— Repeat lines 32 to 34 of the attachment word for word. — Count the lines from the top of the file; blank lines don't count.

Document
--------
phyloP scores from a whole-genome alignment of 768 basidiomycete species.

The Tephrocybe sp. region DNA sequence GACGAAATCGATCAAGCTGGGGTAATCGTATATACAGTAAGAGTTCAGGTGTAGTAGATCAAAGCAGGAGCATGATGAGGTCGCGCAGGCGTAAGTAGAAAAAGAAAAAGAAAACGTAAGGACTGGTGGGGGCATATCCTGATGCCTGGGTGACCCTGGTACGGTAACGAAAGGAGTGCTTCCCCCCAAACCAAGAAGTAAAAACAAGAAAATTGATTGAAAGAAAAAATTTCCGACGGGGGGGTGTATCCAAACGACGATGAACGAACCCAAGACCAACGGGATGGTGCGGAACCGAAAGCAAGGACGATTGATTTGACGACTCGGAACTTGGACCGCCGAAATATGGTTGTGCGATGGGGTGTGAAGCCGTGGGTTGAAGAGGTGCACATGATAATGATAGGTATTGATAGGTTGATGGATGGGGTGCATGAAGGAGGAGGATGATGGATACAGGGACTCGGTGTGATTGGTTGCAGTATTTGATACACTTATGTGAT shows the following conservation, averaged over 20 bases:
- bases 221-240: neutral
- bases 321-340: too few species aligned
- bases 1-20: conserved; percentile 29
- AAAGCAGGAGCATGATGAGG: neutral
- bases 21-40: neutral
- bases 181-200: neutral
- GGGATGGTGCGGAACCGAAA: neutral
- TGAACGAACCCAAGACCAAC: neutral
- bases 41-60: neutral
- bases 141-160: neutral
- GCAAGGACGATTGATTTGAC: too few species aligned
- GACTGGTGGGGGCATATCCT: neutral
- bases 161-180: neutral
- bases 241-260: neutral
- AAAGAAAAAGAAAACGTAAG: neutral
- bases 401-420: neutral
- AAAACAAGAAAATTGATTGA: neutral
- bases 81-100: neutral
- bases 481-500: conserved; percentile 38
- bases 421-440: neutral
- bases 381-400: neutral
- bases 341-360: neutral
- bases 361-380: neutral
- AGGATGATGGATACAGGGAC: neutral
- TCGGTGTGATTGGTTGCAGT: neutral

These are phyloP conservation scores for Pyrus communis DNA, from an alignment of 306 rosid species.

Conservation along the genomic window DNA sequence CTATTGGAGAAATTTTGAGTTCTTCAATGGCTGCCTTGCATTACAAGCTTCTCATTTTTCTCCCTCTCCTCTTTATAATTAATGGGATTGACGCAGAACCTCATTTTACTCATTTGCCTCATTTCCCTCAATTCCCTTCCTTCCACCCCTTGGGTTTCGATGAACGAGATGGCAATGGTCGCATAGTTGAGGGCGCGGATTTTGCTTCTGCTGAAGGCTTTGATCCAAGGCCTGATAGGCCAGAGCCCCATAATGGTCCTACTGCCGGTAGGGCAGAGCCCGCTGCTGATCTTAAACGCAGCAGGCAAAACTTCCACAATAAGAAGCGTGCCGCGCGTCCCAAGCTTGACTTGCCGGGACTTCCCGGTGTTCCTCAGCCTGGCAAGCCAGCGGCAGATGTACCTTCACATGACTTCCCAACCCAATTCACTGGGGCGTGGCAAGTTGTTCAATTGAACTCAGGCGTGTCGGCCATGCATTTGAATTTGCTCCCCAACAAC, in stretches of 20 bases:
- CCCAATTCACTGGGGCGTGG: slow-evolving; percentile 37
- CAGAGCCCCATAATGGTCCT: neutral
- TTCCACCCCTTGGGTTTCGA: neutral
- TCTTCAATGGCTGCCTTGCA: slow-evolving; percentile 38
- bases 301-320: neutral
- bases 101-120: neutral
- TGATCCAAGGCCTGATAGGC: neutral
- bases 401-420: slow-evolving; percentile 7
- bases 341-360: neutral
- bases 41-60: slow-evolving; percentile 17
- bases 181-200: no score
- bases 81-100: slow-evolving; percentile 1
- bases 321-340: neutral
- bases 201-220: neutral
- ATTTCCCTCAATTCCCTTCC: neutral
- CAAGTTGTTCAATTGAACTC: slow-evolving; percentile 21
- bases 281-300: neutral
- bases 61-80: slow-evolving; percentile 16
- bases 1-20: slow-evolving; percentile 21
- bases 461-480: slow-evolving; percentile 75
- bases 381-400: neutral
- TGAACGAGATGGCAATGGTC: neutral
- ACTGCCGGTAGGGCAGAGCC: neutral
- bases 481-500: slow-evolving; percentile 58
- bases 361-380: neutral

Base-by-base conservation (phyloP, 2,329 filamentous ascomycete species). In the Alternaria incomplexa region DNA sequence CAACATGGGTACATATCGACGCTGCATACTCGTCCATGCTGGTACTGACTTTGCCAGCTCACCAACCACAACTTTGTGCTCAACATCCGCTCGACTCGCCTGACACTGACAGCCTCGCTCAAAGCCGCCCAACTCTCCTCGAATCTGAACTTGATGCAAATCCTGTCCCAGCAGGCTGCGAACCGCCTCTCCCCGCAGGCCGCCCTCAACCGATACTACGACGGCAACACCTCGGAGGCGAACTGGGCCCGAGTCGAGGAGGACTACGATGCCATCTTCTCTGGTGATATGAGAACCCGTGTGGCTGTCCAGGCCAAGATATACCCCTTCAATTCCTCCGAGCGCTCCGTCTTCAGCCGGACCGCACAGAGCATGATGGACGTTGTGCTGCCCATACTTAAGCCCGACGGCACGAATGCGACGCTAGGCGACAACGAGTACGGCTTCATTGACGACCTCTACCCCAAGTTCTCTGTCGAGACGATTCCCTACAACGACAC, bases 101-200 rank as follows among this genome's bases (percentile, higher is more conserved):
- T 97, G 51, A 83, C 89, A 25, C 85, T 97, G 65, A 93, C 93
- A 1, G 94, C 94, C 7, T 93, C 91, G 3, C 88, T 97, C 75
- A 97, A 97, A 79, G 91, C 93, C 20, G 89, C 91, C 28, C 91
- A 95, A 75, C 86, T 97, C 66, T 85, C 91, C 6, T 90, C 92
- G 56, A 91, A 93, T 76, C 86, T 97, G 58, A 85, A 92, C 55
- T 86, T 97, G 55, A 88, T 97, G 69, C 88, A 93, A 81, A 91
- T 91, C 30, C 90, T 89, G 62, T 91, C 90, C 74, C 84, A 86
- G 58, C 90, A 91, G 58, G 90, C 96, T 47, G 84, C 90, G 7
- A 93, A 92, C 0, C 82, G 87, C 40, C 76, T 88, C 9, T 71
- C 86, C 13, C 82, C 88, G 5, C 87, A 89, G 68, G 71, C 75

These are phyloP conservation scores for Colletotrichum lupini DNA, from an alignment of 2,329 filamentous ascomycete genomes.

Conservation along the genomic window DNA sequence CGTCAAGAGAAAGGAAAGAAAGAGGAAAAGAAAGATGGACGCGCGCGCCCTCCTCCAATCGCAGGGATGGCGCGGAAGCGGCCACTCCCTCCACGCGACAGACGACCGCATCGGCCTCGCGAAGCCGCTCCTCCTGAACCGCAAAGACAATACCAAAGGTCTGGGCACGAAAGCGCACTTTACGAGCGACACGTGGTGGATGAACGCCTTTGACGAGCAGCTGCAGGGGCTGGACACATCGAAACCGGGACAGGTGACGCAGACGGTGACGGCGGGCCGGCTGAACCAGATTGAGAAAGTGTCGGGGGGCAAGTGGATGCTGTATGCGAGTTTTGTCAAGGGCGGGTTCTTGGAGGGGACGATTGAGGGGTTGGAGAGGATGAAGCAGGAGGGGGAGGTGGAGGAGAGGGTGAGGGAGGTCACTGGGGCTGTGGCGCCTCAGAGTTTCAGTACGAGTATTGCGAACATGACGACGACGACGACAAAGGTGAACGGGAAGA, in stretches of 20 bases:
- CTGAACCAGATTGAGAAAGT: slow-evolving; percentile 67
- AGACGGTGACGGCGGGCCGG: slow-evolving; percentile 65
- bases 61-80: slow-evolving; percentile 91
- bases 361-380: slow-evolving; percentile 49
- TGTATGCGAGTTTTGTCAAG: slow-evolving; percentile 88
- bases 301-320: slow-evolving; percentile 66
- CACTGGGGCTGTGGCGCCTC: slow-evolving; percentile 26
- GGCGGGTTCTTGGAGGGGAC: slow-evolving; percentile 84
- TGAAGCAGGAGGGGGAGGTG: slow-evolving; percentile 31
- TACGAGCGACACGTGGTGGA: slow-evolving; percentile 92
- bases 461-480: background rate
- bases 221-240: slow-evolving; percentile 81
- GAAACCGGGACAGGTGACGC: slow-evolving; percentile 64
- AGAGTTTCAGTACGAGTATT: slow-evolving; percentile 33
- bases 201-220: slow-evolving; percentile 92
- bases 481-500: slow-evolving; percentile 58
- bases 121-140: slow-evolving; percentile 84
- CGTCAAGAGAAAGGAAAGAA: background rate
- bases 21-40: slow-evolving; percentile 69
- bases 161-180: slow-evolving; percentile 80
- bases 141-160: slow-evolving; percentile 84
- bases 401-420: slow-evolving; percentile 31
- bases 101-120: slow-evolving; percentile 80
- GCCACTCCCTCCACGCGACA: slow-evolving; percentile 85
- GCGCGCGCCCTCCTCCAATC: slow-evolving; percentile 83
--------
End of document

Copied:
- TTCCACCCCTTGGGTTTCGA: neutral
- TCTTCAATGGCTGCCTTGCA: slow-evolving; percentile 38
- bases 301-320: neutral